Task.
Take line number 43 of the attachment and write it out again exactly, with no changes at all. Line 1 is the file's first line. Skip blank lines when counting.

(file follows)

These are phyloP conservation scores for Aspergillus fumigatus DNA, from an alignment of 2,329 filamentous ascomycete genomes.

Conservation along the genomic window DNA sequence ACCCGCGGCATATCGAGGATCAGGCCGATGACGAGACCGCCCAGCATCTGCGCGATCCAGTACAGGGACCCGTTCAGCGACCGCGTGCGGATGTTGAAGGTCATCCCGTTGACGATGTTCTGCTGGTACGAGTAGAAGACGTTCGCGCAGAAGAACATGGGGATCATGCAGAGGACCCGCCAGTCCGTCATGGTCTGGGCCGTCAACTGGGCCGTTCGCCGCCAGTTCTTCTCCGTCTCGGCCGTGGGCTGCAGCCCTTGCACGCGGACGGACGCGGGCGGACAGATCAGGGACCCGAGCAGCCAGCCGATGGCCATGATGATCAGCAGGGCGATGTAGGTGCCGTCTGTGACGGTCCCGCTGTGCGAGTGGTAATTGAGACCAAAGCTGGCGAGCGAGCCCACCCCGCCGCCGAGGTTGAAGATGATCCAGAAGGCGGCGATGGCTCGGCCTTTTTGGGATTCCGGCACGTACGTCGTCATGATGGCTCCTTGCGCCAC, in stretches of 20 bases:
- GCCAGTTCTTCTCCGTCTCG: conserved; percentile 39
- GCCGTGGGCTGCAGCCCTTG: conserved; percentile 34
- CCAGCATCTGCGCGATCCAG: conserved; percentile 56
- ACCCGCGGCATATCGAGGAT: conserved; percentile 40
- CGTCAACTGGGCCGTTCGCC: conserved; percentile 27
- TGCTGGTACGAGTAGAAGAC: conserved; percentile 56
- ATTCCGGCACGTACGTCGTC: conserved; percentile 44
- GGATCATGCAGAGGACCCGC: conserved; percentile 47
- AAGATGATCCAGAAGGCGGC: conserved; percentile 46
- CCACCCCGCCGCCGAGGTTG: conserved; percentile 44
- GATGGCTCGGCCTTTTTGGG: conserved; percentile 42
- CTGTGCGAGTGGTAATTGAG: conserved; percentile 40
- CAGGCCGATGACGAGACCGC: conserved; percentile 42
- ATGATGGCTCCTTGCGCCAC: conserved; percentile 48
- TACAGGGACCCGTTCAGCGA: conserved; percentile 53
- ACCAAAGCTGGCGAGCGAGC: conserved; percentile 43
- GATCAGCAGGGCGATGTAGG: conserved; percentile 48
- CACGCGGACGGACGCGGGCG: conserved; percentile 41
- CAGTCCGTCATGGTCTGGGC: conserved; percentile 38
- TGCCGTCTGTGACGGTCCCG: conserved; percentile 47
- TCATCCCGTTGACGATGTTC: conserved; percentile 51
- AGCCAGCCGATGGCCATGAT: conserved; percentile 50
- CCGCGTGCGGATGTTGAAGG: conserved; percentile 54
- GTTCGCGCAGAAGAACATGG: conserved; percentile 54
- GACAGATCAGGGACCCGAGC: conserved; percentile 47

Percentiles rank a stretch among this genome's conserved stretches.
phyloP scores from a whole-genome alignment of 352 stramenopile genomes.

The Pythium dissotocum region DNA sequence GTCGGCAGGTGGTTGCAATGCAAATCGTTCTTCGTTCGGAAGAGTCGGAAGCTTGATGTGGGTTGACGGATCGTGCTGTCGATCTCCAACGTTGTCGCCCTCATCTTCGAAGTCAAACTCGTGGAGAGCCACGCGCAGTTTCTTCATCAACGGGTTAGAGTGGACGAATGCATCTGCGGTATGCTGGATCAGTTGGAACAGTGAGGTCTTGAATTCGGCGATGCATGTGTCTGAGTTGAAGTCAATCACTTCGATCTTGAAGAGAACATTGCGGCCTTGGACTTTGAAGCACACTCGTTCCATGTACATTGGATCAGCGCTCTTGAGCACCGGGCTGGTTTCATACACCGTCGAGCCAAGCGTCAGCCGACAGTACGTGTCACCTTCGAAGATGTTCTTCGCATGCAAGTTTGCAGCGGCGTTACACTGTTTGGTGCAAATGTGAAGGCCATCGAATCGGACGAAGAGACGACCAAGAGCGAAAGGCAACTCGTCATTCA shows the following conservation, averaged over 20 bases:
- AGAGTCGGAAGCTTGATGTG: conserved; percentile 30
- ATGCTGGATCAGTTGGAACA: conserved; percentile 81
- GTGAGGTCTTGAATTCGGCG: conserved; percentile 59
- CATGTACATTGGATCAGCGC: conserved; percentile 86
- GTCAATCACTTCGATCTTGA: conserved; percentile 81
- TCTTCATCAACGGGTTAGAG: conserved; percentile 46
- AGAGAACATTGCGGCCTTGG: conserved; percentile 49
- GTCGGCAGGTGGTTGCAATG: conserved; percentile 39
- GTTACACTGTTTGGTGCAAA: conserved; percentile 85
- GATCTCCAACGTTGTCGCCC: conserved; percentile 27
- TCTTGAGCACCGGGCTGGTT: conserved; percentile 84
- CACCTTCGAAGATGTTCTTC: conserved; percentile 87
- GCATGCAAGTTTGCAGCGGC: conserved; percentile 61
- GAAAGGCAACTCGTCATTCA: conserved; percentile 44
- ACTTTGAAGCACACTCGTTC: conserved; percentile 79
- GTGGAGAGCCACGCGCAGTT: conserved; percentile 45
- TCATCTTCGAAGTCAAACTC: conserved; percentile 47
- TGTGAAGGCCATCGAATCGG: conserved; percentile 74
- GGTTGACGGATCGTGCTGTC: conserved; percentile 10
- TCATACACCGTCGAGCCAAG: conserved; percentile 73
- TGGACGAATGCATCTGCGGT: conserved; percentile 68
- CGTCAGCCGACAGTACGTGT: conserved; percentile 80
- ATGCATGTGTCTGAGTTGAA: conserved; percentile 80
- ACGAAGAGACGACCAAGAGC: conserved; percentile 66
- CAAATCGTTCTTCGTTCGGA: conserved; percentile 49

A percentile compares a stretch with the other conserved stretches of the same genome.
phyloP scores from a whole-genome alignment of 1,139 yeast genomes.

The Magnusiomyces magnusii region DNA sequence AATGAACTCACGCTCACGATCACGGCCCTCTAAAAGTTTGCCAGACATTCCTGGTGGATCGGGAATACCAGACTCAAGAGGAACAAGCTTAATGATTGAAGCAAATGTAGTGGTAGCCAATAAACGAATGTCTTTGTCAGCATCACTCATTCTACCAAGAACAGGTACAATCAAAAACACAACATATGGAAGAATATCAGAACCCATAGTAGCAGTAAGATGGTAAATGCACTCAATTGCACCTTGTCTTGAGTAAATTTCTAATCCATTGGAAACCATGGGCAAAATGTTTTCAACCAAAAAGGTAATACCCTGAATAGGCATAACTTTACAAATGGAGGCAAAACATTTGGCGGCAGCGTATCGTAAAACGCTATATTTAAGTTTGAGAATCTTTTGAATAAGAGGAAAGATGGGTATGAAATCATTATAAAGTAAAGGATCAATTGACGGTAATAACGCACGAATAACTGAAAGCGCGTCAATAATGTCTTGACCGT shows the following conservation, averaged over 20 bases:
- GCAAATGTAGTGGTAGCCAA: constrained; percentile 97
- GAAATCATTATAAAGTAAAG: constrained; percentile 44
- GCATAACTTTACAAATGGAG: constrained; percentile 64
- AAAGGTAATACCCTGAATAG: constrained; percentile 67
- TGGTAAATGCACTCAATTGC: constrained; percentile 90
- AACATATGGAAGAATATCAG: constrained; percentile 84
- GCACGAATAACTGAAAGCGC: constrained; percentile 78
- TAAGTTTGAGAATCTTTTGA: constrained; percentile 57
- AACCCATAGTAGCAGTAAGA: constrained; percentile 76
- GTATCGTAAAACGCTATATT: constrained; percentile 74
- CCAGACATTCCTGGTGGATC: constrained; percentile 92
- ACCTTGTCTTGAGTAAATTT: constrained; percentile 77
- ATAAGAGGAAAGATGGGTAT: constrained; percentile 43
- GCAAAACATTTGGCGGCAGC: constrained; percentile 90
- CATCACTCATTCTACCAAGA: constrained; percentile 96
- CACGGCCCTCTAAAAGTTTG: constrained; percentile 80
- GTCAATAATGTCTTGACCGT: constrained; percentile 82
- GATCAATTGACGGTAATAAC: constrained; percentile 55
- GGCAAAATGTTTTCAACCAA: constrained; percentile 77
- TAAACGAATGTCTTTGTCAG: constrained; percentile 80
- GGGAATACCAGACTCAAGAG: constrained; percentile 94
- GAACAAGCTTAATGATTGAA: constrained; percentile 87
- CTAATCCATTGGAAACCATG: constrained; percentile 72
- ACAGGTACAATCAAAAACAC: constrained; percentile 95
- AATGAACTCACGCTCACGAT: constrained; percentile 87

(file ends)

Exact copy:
- GCATGCAAGTTTGCAGCGGC: conserved; percentile 61